Welcome to this week’s edition of “We’ve Got You Covered,” a weekly tipsheet designed to highlight key news about Medicare for All and call out the biggest health care industry lies and falsehoods about universal health care. Please send tips, feedback and questions to Mike Stankiewicz, email@example.com, (202) 588-7779.
REMOVING HEALTH CARE BARRIERS FOR BLACK COMMUNITIES
As the killing of George Floyd focuses the country on institutional racism and inequality, it is important to note that disparities in access to health care are a significant part of the problem.
Movement for Black Lives (M4BL), a coalition of groups that represent the interests of black communities, has released policy demands in response to the coronavirus pandemic – including making health care available to all Americans.
“We have higher mortality rates and less access to healthcare because of systemic discrimination,” the group said.
Among its demands, the coalition called for Medicare for All, demanding that all barriers to health care for Americans be removed and necessary protective materials be provided to all health care workers.
UNEMPLOYED, UNINSURED MOTHER: ‘I DEFINITELY CRIED MANY TIMES …”
While unions are important for protecting worker safety and benefits, including health care, these benefits don’t last if a worker is unemployed – leaving many Americans in a dangerous position.
In Nevada, furloughed Culinary union members who have the union insurance plan have their benefits through June 30, and workers with the state’s largest private employer, MGM Resorts International, have their insurance through Aug. 31.
“I definitely cried many times … but what are you gonna do?” said Ariel Gilstrap, who lost her job – and her family’s insurance – while she was eight months pregnant and is facing a $36,000 medical bill.
Gilstrap is just one of the 42.6 million Americans who have lost their jobs during the pandemic.
But a plan exists that would untie employment and health care and give everyone coverage regardless of their employment status: Medicare for All.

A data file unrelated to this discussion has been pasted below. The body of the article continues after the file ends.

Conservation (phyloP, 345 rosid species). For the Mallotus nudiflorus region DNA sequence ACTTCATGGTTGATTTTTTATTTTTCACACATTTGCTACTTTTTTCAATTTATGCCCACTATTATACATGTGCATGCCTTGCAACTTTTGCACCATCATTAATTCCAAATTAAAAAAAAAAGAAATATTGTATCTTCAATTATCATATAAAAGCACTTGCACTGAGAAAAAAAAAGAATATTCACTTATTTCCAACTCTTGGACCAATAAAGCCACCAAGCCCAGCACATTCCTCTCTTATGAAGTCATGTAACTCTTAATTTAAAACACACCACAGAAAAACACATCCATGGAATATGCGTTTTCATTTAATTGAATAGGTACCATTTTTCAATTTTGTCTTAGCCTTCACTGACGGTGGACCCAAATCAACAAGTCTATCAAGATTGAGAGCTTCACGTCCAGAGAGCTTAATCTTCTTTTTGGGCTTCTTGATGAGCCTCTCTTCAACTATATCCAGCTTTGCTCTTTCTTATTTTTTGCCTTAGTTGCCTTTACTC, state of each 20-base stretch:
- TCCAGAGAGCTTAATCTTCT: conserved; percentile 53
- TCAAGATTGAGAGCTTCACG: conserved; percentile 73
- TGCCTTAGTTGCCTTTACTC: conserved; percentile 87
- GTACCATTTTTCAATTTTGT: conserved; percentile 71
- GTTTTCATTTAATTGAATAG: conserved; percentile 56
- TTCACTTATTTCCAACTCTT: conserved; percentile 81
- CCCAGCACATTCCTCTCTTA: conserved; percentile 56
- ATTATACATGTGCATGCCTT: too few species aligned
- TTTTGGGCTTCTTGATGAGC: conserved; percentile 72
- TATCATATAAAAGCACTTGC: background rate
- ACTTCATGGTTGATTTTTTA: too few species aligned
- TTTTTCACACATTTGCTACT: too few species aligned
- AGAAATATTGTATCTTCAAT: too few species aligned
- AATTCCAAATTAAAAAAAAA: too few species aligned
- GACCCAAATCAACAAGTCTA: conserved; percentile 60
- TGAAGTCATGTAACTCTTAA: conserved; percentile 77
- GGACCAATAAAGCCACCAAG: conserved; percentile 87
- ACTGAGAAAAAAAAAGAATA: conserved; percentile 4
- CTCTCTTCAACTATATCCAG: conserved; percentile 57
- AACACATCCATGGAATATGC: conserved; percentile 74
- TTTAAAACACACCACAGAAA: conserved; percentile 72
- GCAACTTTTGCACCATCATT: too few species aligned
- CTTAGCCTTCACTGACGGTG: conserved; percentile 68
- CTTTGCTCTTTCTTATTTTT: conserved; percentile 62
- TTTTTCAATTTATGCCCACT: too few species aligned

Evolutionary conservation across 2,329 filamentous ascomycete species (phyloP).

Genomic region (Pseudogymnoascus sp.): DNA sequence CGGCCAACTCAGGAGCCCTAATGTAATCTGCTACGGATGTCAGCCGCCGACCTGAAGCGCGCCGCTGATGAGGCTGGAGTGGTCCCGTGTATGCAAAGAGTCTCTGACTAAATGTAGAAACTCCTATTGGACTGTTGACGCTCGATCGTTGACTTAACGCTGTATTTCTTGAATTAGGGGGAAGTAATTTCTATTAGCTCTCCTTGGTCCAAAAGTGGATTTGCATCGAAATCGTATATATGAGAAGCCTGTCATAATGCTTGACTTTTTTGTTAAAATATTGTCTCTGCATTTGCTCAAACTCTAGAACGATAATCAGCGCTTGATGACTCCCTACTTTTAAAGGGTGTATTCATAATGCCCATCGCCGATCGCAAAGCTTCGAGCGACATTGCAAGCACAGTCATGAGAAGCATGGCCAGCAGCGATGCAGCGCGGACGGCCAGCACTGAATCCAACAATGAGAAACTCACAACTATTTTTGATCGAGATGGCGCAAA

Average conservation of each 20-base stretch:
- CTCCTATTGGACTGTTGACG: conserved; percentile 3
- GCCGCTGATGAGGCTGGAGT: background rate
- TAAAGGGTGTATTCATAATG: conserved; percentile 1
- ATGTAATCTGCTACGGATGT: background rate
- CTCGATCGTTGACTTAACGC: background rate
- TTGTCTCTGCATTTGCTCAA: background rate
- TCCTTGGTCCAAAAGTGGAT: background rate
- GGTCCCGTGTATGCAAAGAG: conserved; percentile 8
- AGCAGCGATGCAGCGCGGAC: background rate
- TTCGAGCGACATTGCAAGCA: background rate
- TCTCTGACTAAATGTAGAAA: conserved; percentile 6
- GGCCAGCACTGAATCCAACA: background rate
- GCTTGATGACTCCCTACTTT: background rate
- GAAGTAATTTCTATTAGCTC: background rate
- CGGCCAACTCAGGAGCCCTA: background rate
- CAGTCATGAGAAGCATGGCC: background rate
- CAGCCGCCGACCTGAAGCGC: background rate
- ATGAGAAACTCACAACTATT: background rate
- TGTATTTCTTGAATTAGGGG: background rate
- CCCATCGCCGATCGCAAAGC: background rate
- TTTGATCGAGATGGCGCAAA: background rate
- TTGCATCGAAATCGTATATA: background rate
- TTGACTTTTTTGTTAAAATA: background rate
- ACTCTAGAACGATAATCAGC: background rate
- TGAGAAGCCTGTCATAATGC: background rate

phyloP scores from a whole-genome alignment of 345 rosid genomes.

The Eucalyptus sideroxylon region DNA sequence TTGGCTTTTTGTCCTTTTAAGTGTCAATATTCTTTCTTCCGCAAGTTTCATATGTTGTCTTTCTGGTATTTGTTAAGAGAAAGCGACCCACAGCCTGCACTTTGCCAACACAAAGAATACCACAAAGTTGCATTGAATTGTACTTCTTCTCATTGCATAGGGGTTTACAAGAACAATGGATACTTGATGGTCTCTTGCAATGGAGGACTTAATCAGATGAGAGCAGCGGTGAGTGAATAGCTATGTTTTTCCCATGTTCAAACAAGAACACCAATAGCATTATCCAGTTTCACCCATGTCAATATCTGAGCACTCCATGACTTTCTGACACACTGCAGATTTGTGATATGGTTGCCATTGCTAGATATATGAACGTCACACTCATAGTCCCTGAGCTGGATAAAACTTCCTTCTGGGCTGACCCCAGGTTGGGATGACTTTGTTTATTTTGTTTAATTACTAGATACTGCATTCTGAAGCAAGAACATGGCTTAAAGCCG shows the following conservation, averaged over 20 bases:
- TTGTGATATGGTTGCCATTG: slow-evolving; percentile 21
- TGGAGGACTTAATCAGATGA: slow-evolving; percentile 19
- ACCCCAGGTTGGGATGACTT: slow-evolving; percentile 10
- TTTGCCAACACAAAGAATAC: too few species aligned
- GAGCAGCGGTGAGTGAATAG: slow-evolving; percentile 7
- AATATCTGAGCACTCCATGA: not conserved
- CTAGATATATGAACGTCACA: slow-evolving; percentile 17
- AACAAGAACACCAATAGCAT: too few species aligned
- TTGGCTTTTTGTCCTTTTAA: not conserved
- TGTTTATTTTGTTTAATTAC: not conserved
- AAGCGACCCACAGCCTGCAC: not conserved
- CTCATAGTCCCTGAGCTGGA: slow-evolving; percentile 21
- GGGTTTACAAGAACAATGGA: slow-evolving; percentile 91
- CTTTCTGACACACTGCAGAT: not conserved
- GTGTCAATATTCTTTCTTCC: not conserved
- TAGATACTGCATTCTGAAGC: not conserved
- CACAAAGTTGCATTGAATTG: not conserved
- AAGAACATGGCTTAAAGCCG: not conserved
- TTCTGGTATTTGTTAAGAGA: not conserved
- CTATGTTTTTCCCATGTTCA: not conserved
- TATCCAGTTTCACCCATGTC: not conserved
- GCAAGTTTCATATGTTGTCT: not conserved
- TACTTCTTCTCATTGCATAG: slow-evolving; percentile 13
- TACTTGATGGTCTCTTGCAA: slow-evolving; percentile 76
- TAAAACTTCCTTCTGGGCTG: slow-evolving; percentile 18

REPORT: BIG PHARMA FUNDS OPPOSITION TO AFFORDABLE, AVAILABLE CORONAVIRUS TREATMENTS
Groups that are opposed to making future coronavirus treatments and vaccines affordable and available for any manufacturer to produce have been bankrolled by Big Pharma.
A new Public Citizen report finds that among the 31 organizations that wrote to Congress to oppose affordability and non-exclusivity, 15 received funding from the pharmaceutical industry over the past four years, collectively receiving $2.5 million from industry.
The organizations included the American Legislative Exchange Council Action ($532,150), Institute for Policy Innovation ($374,500), Hudson Institute ($300,000) and Consumer Action for a Strong Economy ($195,000.)
“Pharma money, flowing like sewage through Washington, pollutes serious conversation in Congress about ensuring that Americans can get any safe and effective treatments or vaccines that are developed,” said Peter Maybarduk, director of Public Citizen’s Access to Medicines program.
Medicare for All not only would ensure that every American can receive free treatment and vaccines, the policy also would allow the federal government to negotiate the price of prescription drugs to prevent price gouging by Big Pharma.
As millions continue to lose their jobs – and their health care – Americans are realizing just how broken the health care system is, and they’re demanding action – even in the most conservative areas of the country.
Public Citizen is part of a coalition urging citizens to petition their local elected officials in cities, counties and towns from coast to coast to pass resolutions supporting Medicare for All. Last month, Knoxville, Tenn. – located in the heavily red second congressional district – passed such a resolution.
This grassroots mobilization, community by community, is how we’re going to win Medicare for All.
To speak with a Medicare for All policy expert, or if you have questions about Public Citizen’s work, please contact Mike Stankiewicz, firstname.lastname@example.org, (202) 588-7779.